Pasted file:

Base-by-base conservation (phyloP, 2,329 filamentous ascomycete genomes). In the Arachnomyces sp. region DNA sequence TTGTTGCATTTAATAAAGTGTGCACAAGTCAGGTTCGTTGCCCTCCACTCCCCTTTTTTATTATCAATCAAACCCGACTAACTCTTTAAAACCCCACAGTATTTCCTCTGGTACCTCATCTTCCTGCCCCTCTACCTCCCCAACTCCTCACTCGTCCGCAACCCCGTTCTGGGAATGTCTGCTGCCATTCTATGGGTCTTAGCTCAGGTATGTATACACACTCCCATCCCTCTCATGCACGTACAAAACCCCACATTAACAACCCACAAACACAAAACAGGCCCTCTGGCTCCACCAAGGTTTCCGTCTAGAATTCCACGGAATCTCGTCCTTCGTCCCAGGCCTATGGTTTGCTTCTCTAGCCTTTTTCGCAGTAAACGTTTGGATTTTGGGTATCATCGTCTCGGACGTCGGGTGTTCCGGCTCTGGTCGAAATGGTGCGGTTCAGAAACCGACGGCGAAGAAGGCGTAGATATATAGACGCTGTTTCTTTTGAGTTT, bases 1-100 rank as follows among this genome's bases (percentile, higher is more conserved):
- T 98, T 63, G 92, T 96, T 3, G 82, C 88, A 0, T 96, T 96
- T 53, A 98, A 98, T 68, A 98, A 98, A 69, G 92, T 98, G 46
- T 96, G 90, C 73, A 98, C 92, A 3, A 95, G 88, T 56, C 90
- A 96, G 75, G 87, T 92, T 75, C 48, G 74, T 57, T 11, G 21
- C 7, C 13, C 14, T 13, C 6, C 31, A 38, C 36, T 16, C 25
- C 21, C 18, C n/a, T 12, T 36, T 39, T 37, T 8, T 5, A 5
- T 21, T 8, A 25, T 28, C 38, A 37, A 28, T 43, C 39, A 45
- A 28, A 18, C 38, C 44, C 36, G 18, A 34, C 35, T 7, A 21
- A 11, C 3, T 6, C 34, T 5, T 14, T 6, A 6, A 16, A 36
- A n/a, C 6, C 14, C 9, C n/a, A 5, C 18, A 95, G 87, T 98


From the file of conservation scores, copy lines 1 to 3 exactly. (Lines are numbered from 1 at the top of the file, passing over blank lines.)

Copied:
Base-by-base conservation (phyloP, 2,329 filamentous ascomycete genomes). In the Arachnomyces sp. region DNA sequence TTGTTGCATTTAATAAAGTGTGCACAAGTCAGGTTCGTTGCCCTCCACTCCCCTTTTTTATTATCAATCAAACCCGACTAACTCTTTAAAACCCCACAGTATTTCCTCTGGTACCTCATCTTCCTGCCCCTCTACCTCCCCAACTCCTCACTCGTCCGCAACCCCGTTCTGGGAATGTCTGCTGCCATTCTATGGGTCTTAGCTCAGGTATGTATACACACTCCCATCCCTCTCATGCACGTACAAAACCCCACATTAACAACCCACAAACACAAAACAGGCCCTCTGGCTCCACCAAGGTTTCCGTCTAGAATTCCACGGAATCTCGTCCTTCGTCCCAGGCCTATGGTTTGCTTCTCTAGCCTTTTTCGCAGTAAACGTTTGGATTTTGGGTATCATCGTCTCGGACGTCGGGTGTTCCGGCTCTGGTCGAAATGGTGCGGTTCAGAAACCGACGGCGAAGAAGGCGTAGATATATAGACGCTGTTTCTTTTGAGTTT, bases 1-100 rank as follows among this genome's bases (percentile, higher is more conserved):
- T 98, T 63, G 92, T 96, T 3, G 82, C 88, A 0, T 96, T 96
- T 53, A 98, A 98, T 68, A 98, A 98, A 69, G 92, T 98, G 46